Feeds

New anti-corruption offences come into force today

No backdown in biz bung crackdown

The Power of One Infographic

New anti-corruption laws come into force today, giving companies more certainty over what constitutes bribery but placing greater obligations on companies to tackle corruption.

A company could be responsible for bribery carried out by its employees without its knowledge or consent under the Bribery Act. It creates a new offence of failure to prevent bribery by people working for or on behalf of a business, but companies can escape liability if they show that they have "adequate procedures" designed to prevent bribery in place.

Under the Act, the maximum penalty for individuals found guilty of bribery will rise from seven to 10 years' imprisonment and an unlimited fine.

Previous anti-corruption laws were criticised as being too complicated and for not giving a clear enough definition of what constitutes bribery. The new law has been welcomed for its clarity.

In addition to creating new obligations for companies to have anti-corruption policies in place, the Act also creates the offence of bribing a foreign public official, even if that person has demanded a bribe.

UK companies and partnerships could be breaking the law no matter where the alleged acts of bribery take place. Foreign companies which operate in the UK could also face prosecution regardless of where the alleged bribery has taken place, unless the suspect activities are permitted locally.

The Act was due to come into force in April, but was delayed to give the government more time to review its guidance (45-page/390KB PDF) on the adequate procedures companies can put in place to prevent people associated with them from bribing.

The guidance provides six essential principles for companies to follow in order to ensure they comply with the new law: proportionate procedures; a top-level commitment ensuring that directors and staff are unified in fighting bribery; undertaking occasional risk assessments; checking out third parties such as intermediaries and subcontractors to ensure that they are honest; communicating anti-bribery policies to staff and providing staff training, monitoring and review.

A company could also be liable for the actions of associated people, which the Bribery Act lists as including recruitment firms, commercial agents, partners, consultants and subcontractors.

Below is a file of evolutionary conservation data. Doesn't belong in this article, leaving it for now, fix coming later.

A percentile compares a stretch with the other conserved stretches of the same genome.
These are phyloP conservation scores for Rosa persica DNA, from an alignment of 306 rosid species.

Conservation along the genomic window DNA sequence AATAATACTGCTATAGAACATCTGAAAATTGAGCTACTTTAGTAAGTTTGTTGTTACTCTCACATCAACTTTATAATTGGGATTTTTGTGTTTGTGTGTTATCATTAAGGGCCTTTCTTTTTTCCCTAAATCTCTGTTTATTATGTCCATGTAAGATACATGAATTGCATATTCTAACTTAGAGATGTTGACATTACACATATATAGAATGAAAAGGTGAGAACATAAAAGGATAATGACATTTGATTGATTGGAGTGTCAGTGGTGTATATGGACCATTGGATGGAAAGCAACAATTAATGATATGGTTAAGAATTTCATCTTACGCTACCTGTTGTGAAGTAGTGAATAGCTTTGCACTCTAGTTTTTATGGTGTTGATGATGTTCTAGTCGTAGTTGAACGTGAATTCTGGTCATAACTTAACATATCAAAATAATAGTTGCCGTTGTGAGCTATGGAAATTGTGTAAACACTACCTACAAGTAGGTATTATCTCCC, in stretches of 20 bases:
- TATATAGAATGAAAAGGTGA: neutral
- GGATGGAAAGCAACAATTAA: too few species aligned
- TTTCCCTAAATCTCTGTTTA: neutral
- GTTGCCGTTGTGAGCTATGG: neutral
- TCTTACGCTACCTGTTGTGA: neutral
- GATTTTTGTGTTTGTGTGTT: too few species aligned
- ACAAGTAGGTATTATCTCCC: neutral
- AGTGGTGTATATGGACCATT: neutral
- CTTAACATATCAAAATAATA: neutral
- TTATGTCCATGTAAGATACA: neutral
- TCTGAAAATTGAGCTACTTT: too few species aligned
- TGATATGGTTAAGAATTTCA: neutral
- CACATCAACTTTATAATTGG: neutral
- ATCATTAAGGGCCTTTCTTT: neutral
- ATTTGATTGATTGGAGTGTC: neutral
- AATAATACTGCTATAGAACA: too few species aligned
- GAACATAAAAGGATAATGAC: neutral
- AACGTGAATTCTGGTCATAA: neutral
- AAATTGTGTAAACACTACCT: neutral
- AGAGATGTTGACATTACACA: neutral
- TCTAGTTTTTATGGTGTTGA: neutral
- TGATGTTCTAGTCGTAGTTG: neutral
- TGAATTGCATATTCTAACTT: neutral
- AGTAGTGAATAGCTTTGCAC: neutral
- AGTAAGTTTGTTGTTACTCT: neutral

Last month a survey by business information company Thomson Reuters revealed that almost 40 per cent of UK businesses think their senior executives and board members are unprepared for the new law.

However, in order to be adequate, a company's procedures need only be proportionate to the risks that business faces as well as its size and resources.

"Much has been written about the draconian effects of the Bribery Act and the risks that it poses to UK businesses," said Barry Vitou, bribery law expert with Pinsent Masons, the law firm behind OUT-LAW.COM. "However, businesses that try their best to comply with the provisions of the Act, and which behave in an ethical manner, will have nothing to fear."

Copyright © 2011, OUT-LAW.com

OUT-LAW.COM is part of international law firm Pinsent Masons.

Boost IT visibility and business value

More from The Register

next story
Yorkshire cops fail to grasp principle behind BT Fon Wi-Fi network
'Prevent people that are passing by to hook up to your network', pleads plod
UK government officially adopts Open Document Format
Microsoft insurgency fails, earns snarky remark from UK digital services head
Major problems beset UK ISP filth filters: But it's OK, nobody uses them
It's almost as though pr0n was actually rather popular
HP, Microsoft prove it again: Big Business doesn't create jobs
SMEs get lip service - what they need is dinner at the Club
ITC: Seagate and LSI can infringe Realtek patents because Realtek isn't in the US
Land of the (get off scot) free, when it's a foreign owner
MPs wave through Blighty's 'EMERGENCY' surveillance laws
Only 49 politcos voted against DRIP bill
Help yourself to anyone's photos FOR FREE, suggests UK.gov
Copyright law reforms will keep m'learned friends busy
prev story

Whitepapers

Designing a Defense for Mobile Applications
Learn about the various considerations for defending mobile applications - from the application architecture itself to the myriad testing technologies.
How modern custom applications can spur business growth
Learn how to create, deploy and manage custom applications without consuming or expanding the need for scarce, expensive IT resources.
Reducing security risks from open source software
Follow a few strategies and your organization can gain the full benefits of open source and the cloud without compromising the security of your applications.
Boost IT visibility and business value
How building a great service catalog relieves pressure points and demonstrates the value of IT service management.
Consolidation: the foundation for IT and business transformation
In this whitepaper learn how effective consolidation of IT and business resources can enable multiple, meaningful business benefits.